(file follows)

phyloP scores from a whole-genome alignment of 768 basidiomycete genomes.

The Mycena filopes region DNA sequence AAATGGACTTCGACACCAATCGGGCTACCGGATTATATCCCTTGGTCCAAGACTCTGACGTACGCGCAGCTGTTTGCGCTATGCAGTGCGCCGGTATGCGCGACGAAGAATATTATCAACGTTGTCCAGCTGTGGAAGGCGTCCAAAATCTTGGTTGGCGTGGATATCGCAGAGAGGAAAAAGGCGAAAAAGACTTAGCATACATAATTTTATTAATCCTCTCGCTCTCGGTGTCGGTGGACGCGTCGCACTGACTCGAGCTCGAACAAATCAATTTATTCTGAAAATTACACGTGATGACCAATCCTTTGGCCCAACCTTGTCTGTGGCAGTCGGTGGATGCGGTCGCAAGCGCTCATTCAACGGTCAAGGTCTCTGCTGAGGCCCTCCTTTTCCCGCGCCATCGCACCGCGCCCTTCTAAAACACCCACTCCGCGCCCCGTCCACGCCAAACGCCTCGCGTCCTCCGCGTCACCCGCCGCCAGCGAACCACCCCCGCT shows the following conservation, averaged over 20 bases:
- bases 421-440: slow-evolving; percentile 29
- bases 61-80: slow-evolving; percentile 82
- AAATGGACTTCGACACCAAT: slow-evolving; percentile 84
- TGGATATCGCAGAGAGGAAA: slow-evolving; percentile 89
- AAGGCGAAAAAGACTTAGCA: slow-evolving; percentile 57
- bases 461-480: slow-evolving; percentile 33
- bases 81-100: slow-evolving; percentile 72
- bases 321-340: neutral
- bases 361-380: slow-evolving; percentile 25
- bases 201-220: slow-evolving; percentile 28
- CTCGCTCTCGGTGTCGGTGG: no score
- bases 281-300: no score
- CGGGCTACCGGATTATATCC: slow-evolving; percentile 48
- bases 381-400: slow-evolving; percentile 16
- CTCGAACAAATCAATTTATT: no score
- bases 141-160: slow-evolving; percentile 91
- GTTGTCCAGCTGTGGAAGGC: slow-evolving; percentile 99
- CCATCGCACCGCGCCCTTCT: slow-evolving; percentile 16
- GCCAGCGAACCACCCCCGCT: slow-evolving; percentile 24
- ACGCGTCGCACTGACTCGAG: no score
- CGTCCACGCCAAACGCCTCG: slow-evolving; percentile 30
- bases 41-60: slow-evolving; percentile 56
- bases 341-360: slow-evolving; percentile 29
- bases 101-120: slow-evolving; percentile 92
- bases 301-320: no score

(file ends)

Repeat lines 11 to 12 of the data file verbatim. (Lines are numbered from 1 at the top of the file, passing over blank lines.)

- bases 361-380: slow-evolving; percentile 25
- bases 201-220: slow-evolving; percentile 28